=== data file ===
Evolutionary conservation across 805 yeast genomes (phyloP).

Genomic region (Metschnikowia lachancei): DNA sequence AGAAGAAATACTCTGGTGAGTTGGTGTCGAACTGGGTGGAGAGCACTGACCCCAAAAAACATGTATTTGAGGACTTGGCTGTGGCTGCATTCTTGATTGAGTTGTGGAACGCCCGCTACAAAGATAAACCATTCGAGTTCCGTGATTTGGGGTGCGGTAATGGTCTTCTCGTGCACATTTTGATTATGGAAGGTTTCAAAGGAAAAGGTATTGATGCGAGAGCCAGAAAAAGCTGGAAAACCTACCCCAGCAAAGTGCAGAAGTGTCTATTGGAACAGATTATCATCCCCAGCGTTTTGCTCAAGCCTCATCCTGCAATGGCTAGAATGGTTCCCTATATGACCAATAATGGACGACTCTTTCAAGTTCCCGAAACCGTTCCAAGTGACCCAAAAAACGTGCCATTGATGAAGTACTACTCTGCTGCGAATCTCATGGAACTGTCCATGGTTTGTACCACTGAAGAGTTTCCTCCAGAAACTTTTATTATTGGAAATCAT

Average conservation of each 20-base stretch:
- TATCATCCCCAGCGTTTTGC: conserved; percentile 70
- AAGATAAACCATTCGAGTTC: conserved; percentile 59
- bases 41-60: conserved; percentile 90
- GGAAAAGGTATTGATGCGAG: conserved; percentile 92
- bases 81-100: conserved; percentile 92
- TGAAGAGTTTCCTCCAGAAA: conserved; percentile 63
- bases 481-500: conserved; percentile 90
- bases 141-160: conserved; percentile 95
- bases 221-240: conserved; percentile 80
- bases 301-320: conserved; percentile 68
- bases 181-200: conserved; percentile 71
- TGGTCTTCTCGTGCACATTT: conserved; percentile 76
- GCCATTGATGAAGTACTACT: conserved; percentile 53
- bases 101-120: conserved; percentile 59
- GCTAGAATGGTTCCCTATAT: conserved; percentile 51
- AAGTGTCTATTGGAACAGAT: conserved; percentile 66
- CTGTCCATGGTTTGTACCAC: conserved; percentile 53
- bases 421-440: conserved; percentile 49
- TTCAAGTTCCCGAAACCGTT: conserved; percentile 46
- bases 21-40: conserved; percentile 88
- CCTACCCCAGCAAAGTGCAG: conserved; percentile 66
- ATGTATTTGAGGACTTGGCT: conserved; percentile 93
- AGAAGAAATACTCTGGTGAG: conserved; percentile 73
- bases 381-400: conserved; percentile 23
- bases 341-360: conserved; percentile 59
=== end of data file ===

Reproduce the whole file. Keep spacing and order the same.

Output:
Evolutionary conservation across 805 yeast genomes (phyloP).

Genomic region (Metschnikowia lachancei): DNA sequence AGAAGAAATACTCTGGTGAGTTGGTGTCGAACTGGGTGGAGAGCACTGACCCCAAAAAACATGTATTTGAGGACTTGGCTGTGGCTGCATTCTTGATTGAGTTGTGGAACGCCCGCTACAAAGATAAACCATTCGAGTTCCGTGATTTGGGGTGCGGTAATGGTCTTCTCGTGCACATTTTGATTATGGAAGGTTTCAAAGGAAAAGGTATTGATGCGAGAGCCAGAAAAAGCTGGAAAACCTACCCCAGCAAAGTGCAGAAGTGTCTATTGGAACAGATTATCATCCCCAGCGTTTTGCTCAAGCCTCATCCTGCAATGGCTAGAATGGTTCCCTATATGACCAATAATGGACGACTCTTTCAAGTTCCCGAAACCGTTCCAAGTGACCCAAAAAACGTGCCATTGATGAAGTACTACTCTGCTGCGAATCTCATGGAACTGTCCATGGTTTGTACCACTGAAGAGTTTCCTCCAGAAACTTTTATTATTGGAAATCAT

Average conservation of each 20-base stretch:
- TATCATCCCCAGCGTTTTGC: conserved; percentile 70
- AAGATAAACCATTCGAGTTC: conserved; percentile 59
- bases 41-60: conserved; percentile 90
- GGAAAAGGTATTGATGCGAG: conserved; percentile 92
- bases 81-100: conserved; percentile 92
- TGAAGAGTTTCCTCCAGAAA: conserved; percentile 63
- bases 481-500: conserved; percentile 90
- bases 141-160: conserved; percentile 95
- bases 221-240: conserved; percentile 80
- bases 301-320: conserved; percentile 68
- bases 181-200: conserved; percentile 71
- TGGTCTTCTCGTGCACATTT: conserved; percentile 76
- GCCATTGATGAAGTACTACT: conserved; percentile 53
- bases 101-120: conserved; percentile 59
- GCTAGAATGGTTCCCTATAT: conserved; percentile 51
- AAGTGTCTATTGGAACAGAT: conserved; percentile 66
- CTGTCCATGGTTTGTACCAC: conserved; percentile 53
- bases 421-440: conserved; percentile 49
- TTCAAGTTCCCGAAACCGTT: conserved; percentile 46
- bases 21-40: conserved; percentile 88
- CCTACCCCAGCAAAGTGCAG: conserved; percentile 66
- ATGTATTTGAGGACTTGGCT: conserved; percentile 93
- AGAAGAAATACTCTGGTGAG: conserved; percentile 73
- bases 381-400: conserved; percentile 23
- bases 341-360: conserved; percentile 59